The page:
While most organizations have patched the Heartbleed bug in their OpenSSL installations, a security expert has uncovered new vectors for exploiting the vulnerability, which can impact enterprise wireless networks, Android devices, and other connected devices.
Dubbed “Cupid,” the new attack method was recently presented by Portuguese security researcher Luis Grangeia, who debunked theories that Heartbleed could only be exploited over TCP connections, and after the TLS handshake.
Unlike the initial Heartbleed attack, which took place on TLS connections over TCP, the Cupid attack happens on TLS connections over the Extensible Authentication Protocol (EAP), an authentication framework typically used in wireless networks and peer-to-peer connections.
It’s worth noting that EAP is not an actual authentication mechanism, but a framework that provides common functions and negotiation of authentication methods. The EAP methods impacted by the Cupid attack are the ones that use TLS, namely EAP-PEAP, EAP-TLS and EAP-TTLS.
The attack, which affects both clients and servers, relies on modifications made to “hostapd” and “wpa_supplicant,” applications that share a lot of code since they’ve been developed by the same author.
Vulnerable clients can be exploited with the modified hostapd application, which is designed for deploying configurable Access Points on Linux. The attacker sets up a network that sends malicious heartbeat requests when a vulnerable client requests a TLS connection. In the case of servers, the attack relies on an altered version of the wpa_supplicant application.
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“We request a connection to a vulnerable network and then send a heartbeat request right after the TLS connection is made,” Grangeia, Partner and Security Services Manager at SysValue S.A., explained in his report.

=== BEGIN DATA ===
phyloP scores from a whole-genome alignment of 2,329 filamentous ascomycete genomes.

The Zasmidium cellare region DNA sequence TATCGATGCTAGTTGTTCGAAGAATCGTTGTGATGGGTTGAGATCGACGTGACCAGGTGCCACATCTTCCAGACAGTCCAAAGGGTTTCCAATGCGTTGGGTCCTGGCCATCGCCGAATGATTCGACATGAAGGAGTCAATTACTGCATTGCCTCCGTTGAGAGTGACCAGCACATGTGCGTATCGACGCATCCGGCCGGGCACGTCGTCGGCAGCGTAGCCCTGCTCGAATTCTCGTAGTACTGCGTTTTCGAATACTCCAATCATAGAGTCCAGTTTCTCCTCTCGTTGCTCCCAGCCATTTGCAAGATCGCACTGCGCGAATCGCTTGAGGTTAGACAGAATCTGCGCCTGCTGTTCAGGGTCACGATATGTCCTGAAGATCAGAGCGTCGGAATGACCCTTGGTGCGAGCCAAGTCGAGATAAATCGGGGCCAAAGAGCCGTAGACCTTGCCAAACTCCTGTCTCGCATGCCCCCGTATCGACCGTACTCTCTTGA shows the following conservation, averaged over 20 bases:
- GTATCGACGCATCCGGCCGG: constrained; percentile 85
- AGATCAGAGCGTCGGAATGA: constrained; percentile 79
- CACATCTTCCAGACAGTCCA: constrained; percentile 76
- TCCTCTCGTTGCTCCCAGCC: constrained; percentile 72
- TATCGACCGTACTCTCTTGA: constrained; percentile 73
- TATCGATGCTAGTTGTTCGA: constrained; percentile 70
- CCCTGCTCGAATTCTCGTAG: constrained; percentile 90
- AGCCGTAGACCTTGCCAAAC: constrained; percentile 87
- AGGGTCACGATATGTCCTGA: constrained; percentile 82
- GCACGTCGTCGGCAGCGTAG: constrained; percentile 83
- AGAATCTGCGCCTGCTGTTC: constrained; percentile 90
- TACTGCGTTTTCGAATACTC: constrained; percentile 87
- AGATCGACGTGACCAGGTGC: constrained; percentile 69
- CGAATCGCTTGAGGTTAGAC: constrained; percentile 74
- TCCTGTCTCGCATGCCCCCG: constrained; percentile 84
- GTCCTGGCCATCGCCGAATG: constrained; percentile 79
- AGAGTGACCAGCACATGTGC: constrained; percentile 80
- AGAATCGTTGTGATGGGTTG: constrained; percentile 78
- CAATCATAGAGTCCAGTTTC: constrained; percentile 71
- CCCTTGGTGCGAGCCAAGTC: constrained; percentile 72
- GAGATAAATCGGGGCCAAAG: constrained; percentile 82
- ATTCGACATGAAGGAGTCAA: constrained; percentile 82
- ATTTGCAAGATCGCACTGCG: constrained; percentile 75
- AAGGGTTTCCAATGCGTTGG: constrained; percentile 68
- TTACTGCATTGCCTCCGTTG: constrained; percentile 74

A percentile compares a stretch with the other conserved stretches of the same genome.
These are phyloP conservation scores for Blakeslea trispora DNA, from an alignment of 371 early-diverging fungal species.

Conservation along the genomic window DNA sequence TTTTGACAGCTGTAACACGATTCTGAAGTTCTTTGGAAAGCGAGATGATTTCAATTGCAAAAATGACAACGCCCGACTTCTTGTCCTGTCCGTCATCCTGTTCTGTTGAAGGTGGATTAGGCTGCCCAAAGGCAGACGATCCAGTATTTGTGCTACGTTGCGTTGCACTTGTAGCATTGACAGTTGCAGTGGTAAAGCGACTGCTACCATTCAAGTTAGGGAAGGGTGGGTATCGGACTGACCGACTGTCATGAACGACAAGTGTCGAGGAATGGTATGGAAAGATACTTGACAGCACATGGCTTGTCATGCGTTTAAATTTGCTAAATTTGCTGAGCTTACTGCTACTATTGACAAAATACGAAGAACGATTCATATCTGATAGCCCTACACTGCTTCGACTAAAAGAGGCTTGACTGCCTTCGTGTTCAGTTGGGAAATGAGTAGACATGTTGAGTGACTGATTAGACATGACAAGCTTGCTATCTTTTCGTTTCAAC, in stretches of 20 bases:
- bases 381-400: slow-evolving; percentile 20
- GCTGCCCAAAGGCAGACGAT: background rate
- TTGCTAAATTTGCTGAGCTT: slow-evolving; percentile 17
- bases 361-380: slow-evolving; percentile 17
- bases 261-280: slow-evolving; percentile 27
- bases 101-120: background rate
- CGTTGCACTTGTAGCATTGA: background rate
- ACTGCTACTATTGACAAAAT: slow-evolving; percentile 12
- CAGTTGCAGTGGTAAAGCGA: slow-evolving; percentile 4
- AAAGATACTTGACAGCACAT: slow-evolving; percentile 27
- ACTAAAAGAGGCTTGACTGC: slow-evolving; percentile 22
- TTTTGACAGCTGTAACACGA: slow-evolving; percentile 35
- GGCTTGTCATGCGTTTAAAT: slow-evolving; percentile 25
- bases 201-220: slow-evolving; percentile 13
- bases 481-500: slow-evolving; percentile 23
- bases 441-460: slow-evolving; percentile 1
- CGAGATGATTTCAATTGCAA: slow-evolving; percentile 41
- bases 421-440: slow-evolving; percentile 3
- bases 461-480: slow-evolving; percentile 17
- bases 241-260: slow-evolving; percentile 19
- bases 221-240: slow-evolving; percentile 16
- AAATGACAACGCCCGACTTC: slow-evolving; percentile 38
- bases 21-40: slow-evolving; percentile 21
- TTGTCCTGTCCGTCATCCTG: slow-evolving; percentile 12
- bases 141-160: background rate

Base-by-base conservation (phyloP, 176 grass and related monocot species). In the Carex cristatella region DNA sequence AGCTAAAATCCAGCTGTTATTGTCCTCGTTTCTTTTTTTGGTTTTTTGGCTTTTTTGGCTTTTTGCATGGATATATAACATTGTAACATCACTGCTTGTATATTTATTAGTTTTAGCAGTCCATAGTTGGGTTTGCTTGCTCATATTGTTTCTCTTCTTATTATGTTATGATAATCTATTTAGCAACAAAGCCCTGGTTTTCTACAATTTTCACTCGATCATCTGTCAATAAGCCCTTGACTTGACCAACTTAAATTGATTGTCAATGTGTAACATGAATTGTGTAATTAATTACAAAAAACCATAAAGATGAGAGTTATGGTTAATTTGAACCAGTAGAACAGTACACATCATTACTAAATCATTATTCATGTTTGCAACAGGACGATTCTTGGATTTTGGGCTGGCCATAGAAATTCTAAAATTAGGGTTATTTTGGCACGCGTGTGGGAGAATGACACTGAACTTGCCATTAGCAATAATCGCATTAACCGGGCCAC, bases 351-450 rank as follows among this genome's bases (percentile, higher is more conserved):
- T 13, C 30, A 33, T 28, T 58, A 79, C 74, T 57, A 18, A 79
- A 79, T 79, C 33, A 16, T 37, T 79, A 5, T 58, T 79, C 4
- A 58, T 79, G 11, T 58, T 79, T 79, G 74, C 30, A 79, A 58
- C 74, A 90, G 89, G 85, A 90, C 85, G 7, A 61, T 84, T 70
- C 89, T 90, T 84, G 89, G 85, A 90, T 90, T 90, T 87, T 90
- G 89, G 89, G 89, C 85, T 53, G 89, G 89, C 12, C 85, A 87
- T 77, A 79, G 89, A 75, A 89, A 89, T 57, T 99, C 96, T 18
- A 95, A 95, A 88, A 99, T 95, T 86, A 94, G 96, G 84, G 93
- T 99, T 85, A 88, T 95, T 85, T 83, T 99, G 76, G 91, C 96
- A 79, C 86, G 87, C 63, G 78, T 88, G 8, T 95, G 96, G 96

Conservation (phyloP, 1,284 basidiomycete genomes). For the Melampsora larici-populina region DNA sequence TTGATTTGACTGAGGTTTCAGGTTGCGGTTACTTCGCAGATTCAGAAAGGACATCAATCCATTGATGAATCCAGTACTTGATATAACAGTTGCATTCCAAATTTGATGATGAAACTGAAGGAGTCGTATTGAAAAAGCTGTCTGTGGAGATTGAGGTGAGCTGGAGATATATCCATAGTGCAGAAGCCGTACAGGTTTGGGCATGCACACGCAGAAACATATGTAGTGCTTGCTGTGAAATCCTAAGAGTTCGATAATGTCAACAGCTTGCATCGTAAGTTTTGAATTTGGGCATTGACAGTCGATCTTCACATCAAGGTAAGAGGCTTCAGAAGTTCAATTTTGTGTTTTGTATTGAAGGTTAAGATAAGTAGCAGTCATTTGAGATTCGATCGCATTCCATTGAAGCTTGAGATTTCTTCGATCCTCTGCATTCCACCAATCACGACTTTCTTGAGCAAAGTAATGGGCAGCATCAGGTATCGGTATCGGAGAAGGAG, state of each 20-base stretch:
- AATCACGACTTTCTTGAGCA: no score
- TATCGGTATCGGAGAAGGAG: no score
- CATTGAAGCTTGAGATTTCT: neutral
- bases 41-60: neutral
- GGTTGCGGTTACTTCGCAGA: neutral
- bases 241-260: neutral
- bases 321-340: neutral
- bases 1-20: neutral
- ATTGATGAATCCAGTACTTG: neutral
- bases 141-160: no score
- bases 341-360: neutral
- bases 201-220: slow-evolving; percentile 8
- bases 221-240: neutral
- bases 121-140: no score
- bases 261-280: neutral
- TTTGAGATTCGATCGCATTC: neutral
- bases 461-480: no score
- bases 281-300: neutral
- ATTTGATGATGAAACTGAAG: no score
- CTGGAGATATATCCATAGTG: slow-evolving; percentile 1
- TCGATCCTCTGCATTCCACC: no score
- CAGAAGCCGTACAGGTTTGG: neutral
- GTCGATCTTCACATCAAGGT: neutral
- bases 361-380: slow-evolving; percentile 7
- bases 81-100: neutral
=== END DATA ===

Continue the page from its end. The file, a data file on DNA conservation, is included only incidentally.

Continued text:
The expert noted that it’s not necessary to establish a full TLS connection in order to perform these Cupid attacks since heartbeat responses can be sent or received before keys and certificates are exchanged. Furthermore, the attacker doesn’t need a valid password to exploit the vulnerability, only a valid username that might be requested to redirect the user to the proper authentication server.
If successful, an attacker can gain access to the contents of the memory, which can include the private key of the certificate used on the TLS connection, and authentication credentials.
The researcher has confirmed that default installations of wpa_supplicant, hostapd, and freeradius (RADIUS server implementation) can be exploited on Ubuntu if a vulnerable version of OpenSSL is utilized. Mobile devices running Android 4.1.0 and 4.1.1 also use wpa_supplicant to connect to wireless networks, so they’re also affected.
As far as servers are concerned, home routers don’t use EAP, but organizations running managed wireless solutions are likely impacted if they’re using OpenSSL. Grangeia also highlights that 802.1x Network Access Controlled wired networks could also be impacted.
Essentially everything that uses a vulnerable version of OpenSSL for EAP TLS is susceptible to Cupid attacks. While he hasn’t been able to confirm it, the expert believes iPhones, iPads, OS X, other RADIUS servers besides freeradius, VoIP phones, printers, and various commercial managed wireless solutions could be affected.
The Cupid patches for hostapd and wpa_supplicant have been made available on GitHub.
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